Election reform was at the one-yard line in Texas, until House Democrats staged a walkout. Denied a quorum, the legislature was forced to adjourn and leave the important work of election reform undone.
Progressive activists and much of the national media hailed the Democrats’ disappearing act and cheered the downfall of S.B 7, the reform package negotiated by House and Senate lawmakers. They claim it’s hard to vote in Texas, and that lawmakers are trying to make it even harder.
President Biden went so far as to call the bill “un-American” and an “assault on democracy.”
To borrow one of his signature phrases, attacks like these are malarkey. Texas already has roughly two weeks of early voting, while President Biden’s home state of Delaware offers none.
Even when Delaware begins allowing early voting next year, Texas voters will still have more days to cast a ballot. Will the president lob incendiary attacks at his home state? Doubtful.
The reason for that double standard is entirely political. Democrats in Congress are pushing hard to pass H.R. 1, an unprecedented federal takeover of elections.
The 800-page bill includes provisions to nullify voter ID laws, comprehensively weaken safeguards proven to stop fraud, and force partisan vote trafficking into every community. Its authors are trying to justify this unparalleled power grab by demonizing their opponents, who they claim are actively working to deny the right to vote to minorities.
Trouble is, the election reforms passing in places like Florida, Arizona, Georgia, and elsewhere are overwhelmingly popular, common-sense measures that keep voting easy, and make cheating harder. Rather than debate these policies honestly, politicians and activists are distracting the public with fiery rhetoric and baseless accusations of discrimination.
Georgia, for instance, expanded early voting, yet President Biden repeatedly leveled false claims that the state was restricting voting hours to target working-class Americans. Washington Post fact-checkers gave him “four Pinocchios” for that.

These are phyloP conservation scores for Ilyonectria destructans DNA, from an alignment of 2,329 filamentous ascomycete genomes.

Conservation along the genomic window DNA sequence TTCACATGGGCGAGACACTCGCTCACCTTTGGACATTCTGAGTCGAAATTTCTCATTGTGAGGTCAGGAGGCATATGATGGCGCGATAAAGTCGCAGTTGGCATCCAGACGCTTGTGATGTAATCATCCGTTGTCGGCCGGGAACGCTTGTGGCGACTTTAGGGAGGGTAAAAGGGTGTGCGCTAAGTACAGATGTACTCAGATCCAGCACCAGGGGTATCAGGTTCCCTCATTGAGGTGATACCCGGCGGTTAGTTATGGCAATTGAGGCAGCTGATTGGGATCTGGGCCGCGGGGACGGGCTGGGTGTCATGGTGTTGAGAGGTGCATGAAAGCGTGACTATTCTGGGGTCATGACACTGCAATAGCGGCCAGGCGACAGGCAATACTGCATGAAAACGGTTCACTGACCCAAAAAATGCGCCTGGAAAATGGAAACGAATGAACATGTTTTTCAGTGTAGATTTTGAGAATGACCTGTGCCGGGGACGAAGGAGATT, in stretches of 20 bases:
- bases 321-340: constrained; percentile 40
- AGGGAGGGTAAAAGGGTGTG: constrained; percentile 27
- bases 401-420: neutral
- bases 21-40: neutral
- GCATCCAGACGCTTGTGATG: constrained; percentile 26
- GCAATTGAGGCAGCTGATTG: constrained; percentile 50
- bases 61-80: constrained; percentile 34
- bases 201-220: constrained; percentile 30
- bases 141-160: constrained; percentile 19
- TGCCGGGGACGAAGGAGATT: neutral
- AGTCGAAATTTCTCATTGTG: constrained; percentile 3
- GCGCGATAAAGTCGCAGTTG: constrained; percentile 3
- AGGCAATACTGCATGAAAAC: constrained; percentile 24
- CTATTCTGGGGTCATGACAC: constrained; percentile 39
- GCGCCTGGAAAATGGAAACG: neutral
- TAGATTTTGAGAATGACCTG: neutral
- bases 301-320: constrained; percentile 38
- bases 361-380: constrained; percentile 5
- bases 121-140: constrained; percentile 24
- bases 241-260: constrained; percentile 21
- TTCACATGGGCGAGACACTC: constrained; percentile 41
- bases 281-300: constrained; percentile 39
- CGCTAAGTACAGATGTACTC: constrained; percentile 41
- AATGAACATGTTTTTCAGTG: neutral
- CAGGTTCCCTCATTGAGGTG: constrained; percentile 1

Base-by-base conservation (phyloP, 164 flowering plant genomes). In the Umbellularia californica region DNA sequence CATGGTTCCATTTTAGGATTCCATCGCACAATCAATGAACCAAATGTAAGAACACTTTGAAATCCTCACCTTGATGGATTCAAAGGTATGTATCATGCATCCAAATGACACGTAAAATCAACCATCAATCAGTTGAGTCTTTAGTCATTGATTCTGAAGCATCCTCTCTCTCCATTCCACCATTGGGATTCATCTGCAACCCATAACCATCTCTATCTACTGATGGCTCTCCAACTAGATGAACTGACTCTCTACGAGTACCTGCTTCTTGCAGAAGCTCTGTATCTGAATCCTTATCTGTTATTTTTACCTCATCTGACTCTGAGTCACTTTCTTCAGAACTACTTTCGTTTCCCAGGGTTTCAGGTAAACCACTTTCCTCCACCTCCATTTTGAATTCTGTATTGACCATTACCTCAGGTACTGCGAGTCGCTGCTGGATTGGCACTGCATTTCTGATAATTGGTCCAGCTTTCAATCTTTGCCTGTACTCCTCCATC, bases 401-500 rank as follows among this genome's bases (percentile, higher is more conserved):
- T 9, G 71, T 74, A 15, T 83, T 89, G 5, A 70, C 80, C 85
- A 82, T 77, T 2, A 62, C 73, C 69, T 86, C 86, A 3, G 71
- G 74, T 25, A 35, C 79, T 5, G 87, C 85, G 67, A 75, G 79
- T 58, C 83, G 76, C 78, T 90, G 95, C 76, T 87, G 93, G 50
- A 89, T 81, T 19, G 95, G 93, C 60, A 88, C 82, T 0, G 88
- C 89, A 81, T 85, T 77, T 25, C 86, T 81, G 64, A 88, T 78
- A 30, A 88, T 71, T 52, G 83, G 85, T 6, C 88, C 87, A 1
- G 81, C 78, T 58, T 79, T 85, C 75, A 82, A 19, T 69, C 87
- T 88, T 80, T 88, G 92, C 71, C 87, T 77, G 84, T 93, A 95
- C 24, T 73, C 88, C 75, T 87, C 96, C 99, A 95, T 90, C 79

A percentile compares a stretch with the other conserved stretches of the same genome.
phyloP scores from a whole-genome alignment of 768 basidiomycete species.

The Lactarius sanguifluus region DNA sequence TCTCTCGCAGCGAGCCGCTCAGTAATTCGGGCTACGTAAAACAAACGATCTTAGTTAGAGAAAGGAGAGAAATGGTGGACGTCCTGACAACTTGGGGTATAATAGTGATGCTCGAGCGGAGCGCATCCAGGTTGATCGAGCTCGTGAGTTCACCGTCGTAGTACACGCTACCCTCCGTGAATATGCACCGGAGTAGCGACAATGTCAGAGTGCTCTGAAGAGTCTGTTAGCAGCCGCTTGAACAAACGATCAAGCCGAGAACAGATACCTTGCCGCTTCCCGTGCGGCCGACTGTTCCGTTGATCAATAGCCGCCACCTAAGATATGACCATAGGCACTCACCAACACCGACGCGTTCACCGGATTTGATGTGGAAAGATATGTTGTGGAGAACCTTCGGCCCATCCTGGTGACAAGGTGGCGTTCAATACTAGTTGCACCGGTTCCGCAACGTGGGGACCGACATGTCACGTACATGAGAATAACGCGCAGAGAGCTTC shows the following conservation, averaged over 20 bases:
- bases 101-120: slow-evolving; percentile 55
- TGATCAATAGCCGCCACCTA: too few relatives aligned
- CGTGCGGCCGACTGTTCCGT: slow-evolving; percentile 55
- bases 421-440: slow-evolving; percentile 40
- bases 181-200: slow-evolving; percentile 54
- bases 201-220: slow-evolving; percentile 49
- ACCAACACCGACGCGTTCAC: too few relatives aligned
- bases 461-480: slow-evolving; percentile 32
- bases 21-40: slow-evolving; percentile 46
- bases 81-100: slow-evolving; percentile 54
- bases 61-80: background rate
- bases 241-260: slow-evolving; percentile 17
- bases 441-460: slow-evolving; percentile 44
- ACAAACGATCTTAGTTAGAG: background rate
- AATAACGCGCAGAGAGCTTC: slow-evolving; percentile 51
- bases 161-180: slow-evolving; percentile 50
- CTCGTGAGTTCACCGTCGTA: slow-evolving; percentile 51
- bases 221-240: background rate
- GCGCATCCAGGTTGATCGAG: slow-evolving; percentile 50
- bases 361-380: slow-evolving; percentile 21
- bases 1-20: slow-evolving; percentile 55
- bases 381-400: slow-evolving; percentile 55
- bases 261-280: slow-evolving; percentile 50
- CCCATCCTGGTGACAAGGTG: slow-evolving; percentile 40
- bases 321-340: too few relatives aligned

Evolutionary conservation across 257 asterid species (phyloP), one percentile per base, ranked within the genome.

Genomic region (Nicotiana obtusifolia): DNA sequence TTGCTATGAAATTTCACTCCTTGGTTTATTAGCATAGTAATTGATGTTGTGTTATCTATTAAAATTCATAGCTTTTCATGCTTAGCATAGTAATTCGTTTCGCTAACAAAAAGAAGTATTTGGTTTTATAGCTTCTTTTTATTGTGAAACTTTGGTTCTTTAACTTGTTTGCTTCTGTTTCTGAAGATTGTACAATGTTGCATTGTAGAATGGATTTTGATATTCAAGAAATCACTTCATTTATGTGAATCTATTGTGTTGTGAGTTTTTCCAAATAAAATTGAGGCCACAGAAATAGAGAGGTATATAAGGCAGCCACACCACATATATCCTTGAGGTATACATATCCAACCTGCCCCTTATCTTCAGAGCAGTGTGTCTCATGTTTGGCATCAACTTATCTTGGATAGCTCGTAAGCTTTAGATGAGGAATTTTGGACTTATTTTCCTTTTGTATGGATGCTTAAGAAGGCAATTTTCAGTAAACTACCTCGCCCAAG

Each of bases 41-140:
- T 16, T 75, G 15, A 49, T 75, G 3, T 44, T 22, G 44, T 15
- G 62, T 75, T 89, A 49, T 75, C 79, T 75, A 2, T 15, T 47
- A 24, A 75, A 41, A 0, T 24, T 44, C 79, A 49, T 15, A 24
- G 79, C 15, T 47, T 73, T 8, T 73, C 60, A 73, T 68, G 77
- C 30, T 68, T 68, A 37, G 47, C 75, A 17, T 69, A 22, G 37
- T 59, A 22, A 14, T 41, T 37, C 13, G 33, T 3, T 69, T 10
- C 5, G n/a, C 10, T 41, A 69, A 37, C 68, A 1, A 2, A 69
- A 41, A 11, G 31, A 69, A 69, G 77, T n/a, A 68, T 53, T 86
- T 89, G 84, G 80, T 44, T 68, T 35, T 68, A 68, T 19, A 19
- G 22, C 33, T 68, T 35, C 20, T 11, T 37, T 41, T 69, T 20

Now, the left has brought these same tactics to Texas. Special interests have branded S.B. 7 a discriminatory and “restrictive” voting bill. The truth is far different.
S.B. 7 beefs up safeguards for absentee voting. Mail-in ballots are inherently more vulnerable to fraud and error, so lawmakers proposed stronger protections against ballot trafficking by paid operatives.
Only 11% of voters think it should be legal for unsupervised partisans to collect ballots, according to recent polling. It is not difficult to see why: Vote trafficking has been used to disenfranchise voters and swing elections, most notably in a 2018 North Carolina congressional race. Vote trafficking is so obviously risky that a bipartisan election commission co-chaired by former President Jimmy Carter advised states to abolish it.
Texas lawmakers also proposed a new voter ID requirement for mail ballots, bringing the same safeguards for absentee voting as exist for in-person ballots. All a voter would have needed was the number from their driver’s license or a free state ID, or the last four digits of a Social Security number.
Voters could provide a “statement” if they had neither. Opponents attacked the ID measure as discriminatory, while ignoring the fact that overwhelming majorities of Black and Hispanic voters favor ID laws, as do three in four voters overall.
The bill also expanded mandatory minimum hours for early voting. Texas law requires counties with more than 100,000 people to offer at least 12 hours of voting each day during the last week of early voting. S.B. 7 would broaden that mandate to counties with just 30,000 people.
On Sundays, jurisdictions would be required to offer a minimum of six hours of voting instead of five. And the bill created a legal guarantee that polling places cannot turn voters away as long as they are in line by the time a voting location is scheduled to close.
What about the elimination of drive-through and 24-hour voting? Critics claimed that decision is proof that S.B. 7 is all about restricting voting, but the truth is that both were concocted as a pandemic response, not a new norm for voting. Harris County’s own website says drive-through voting was created to offer a “safer, socially-distant alternative to walk-in voting.” The pandemic may have justified these changes, but that will not be relevant next year, and Texas is well within its rights to ban voting in the dead of night.
Progressives are cheering the demise of S.B. 7, but Texas Gov. Greg Abbott has already indicated he will call the legislature back to address election reform in a special session later this year.
In the meantime, activists will continue to spin good-faith election reform as an “assault on democracy” in order to manufacture support for the unprecedented takeover of elections they demand with H.R. 1. The public should note the hypocrisy, though, of applauding Texas Democrats for stonewalling the legislature while demanding that senators in Washington end the filibuster so Republicans cannot stop them from forcing through H.R. 1 with a bare, partisan majority.
Voters deserve a strong democracy with elections they can trust. The fight to deliver that ideal is far from over.